She has always been intrigued by cemeteries. Local historian and author Karen Dustman would look at headstones and wonder “Who were these people? What were their lives like?” She was willing to deeply and thoroughly investigate to find out the answers.
Fortunately, that is Dustman’s idea of fun.
Her first book on the beautiful Fredericksburg cemetery in Alpine County let her discover the bittersweet tales behind the markers. She continues to be motivated on the quest to preserve the stories of those who came before us.
Genoa Cemetery is much larger, and in the heart of the first and oldest town in Nevada. Dustman had to find a way to break up the information into a more manageable size. She says, “If you stand at the entrance facing west, you’ll find four basic sections, divided by dirt roads running uphill (east-and-west). Book #1 covers the southernmost strip on your far left. Book #2 is the next section just to the right, and Book #3 is the third section on your right.”
Eventually, Book #4 will cover the final strip on the far right (north) side of the cemetery. Each book takes about a year to complete, so it is obviously a task requiring real dedication and a deep passion for her subject.
This was not a solitary task for Dustman. She reports that she had much help in compiling the whole series, including information and photos from the Douglas County Historical Society. The excellent documentary photos are by the extremely talented Alpine County photographer, Judy Wickwire. These make it easy for readers to clearly identify where they are on the walking tour.
Several local historians contributed information and research for the series, including Laurie Hickey. Life-long Valley resident and member of the Genoa Cemetery Association, Wally Adams provided invaluable assistance and kindly shared burial notations that his father had compiled. Dustman found these especially helpful in identifying unmarked graves.
Research for the book revealed information about the shift of burials from the “old” cemetery (which was located at the top of Nixon Street) to today’s Genoa Cemetery. Many of the graves were actually dug up and reburied at the “new” cemetery, with the moving process taking place gradually over more than a 20-year period.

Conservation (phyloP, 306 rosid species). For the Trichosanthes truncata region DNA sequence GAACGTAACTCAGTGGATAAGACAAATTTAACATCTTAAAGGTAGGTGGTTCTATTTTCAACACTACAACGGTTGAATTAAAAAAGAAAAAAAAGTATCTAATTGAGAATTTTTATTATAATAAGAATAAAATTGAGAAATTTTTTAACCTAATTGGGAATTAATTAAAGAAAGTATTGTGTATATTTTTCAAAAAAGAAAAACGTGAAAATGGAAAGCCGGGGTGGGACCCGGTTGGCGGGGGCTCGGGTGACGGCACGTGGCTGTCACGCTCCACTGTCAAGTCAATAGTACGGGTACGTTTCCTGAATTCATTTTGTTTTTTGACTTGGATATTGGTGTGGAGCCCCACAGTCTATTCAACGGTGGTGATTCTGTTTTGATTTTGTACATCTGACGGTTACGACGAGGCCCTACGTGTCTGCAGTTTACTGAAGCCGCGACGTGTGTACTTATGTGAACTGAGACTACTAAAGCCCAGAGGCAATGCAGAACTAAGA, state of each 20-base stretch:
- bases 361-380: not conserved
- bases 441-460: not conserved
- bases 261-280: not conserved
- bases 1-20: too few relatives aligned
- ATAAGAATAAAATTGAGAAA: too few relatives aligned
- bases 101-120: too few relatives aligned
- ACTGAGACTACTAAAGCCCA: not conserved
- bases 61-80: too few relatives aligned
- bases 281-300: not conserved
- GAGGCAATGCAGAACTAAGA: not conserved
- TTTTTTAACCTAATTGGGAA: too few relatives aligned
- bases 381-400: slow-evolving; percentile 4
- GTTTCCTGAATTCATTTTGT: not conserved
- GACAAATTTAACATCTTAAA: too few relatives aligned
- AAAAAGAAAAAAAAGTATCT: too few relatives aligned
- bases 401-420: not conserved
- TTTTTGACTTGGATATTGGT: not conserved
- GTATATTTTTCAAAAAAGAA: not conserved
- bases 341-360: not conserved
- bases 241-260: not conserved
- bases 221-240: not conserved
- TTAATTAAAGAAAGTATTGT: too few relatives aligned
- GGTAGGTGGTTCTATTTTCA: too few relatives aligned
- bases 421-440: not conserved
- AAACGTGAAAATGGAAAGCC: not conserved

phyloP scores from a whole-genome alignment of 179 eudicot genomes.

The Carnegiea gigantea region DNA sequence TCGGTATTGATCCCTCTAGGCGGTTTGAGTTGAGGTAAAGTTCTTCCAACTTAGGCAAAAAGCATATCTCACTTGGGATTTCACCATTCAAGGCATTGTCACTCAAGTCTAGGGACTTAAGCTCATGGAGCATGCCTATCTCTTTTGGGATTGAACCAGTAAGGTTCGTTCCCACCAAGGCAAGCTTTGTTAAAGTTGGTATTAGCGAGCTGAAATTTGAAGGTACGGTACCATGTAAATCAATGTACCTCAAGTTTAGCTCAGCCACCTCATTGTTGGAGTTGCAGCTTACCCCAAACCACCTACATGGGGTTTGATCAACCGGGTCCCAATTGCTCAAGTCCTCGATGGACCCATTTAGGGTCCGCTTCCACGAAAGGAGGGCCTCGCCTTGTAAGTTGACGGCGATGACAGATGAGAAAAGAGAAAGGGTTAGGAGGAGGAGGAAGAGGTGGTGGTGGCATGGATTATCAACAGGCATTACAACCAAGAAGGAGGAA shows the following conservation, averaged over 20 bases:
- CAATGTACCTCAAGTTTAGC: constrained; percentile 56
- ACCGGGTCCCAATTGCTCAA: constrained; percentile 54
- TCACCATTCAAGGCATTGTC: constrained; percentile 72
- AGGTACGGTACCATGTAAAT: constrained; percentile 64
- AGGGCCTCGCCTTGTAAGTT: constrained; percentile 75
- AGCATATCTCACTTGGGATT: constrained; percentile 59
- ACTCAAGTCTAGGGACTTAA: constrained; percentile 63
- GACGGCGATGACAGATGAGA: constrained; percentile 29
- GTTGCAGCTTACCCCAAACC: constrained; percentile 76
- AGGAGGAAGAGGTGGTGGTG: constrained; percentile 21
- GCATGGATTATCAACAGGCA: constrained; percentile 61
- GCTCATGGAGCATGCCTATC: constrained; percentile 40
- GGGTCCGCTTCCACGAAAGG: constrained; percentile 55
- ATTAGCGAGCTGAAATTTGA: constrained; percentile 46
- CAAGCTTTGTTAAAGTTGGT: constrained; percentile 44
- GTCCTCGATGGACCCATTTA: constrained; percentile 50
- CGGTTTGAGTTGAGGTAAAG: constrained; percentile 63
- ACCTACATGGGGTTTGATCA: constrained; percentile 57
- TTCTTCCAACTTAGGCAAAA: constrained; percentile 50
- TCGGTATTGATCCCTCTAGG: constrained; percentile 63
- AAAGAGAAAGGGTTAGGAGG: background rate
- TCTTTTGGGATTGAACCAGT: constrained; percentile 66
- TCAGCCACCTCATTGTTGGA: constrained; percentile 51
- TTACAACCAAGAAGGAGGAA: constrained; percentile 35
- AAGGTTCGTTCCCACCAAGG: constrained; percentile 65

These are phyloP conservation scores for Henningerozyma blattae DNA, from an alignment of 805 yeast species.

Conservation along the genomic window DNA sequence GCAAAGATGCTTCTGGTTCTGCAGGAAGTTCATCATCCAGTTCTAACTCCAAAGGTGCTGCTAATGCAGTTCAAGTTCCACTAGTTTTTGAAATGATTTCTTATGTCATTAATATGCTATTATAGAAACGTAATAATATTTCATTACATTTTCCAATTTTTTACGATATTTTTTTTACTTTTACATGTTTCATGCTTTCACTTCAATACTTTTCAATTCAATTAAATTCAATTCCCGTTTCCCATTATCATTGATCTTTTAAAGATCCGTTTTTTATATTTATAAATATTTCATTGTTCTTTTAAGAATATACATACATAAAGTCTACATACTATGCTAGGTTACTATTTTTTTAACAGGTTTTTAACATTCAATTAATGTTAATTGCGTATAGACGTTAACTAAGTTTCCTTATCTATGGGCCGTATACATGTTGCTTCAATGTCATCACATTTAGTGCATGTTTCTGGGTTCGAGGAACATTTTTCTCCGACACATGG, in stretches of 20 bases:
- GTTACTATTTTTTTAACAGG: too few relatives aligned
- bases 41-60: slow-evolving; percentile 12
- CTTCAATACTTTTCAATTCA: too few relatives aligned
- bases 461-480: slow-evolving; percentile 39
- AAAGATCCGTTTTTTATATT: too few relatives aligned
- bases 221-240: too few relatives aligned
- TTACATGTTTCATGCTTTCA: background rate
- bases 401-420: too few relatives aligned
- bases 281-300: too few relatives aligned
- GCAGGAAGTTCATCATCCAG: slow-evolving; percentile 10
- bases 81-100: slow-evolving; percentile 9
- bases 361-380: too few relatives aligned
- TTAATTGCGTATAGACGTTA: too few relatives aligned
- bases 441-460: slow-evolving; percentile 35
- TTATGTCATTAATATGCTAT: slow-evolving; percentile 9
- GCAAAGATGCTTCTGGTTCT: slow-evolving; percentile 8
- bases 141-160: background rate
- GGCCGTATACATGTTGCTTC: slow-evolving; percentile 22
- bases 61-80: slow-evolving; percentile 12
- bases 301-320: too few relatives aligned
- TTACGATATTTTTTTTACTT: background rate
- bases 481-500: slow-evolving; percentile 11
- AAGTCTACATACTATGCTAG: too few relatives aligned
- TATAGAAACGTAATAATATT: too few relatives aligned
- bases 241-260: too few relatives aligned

“Not all the graves in the original cemetery were moved.” Dustman states, “Some were left behind deliberately, including desperado “Bad Man” Sam Brown, who still languishes in obscurity in an unmarked grave at the first burial ground!”
In the third section of the Genoa cemetery, Dustman was excited to find out details about the lives of the fascinating people who are entombed there. She discovered a Navy pilot who saw the first Japanese planes fly over during the 1941 attack on Pearl Harbor, a gangster who was said to have helped “Baby Face” Nelson dispose of a blood-soaked car, a world-renowned spice importer known as the “Pepper King,” and an anti-tax activist who had hoped to develop “Constitution City” in the seventies.
Other graves are of ranching families like the Uharts, and early Genoa pioneers like Frank Walker and T.P. Hawkins. Dustman says that “There are mysteries! What really killed Catherine Maxwell? She died in 1887 at just 52 years old, and while the coroner’s inquest concluded it was liver trouble and diabetes that did her in, Catherine confided to friends that her son had “kicked me and beat me all over the house” in an argument over money.”
Dustman also found reports of incredible tenacity. Clara Snelling Ray had been badly burned in a tragic fire as a child. She managed to survive facial deformities and the loss of fingers, being remembered by those who knew her as “one of the nicest people” they had ever met.
Harriet Walley is interred in this section. She not only took over management of Walley’s Hot Springs after her husband’s sudden death in 1875, but also managed to pay off every bit of the $18,000 debt he’d left behind, too.
The book includes the life stories of a dozen early settlers who Dustman believes are buried at Genoa Cemetery, but whose exact resting places cannot be pinpointed. These include Mary Gilman, who operated the old Gilman Hotel and early physician Dr. E.D. Black, who treated medical problems from typhoid to laudanum overdoses, even amputating a limb when needed.
Dustman discovered that some of the marble used in the monuments was actually quarried in the Pine Nut Mountains, while the granite bases came from the foot of Kingsbury Grade. These sculptures honoring the dead make Genoa Cemetery a peaceful place to wander. There is a military index at the back of the book. You can use this to identify the final resting places of veterans spanning from the time of the Civil War all the way to Vietnam.
Book No. 3 is hot off the press just in time for holiday giving. The series is available at Shelby’s Books in Minden, and at the Carson Valley Museum and Cultural Center Bookstore in Gardnerville. CVM&CC is participating in the Shop Small Event on Saturday.By Lisa Gavon R-C Alpine Bureau
The Old Genoa Cemetery: A Walking Tour (Book 1)
Fredericksburg Cemetery: A Walking Tour
The Old Genoa Cemetery: A Walking Tour (Book 2)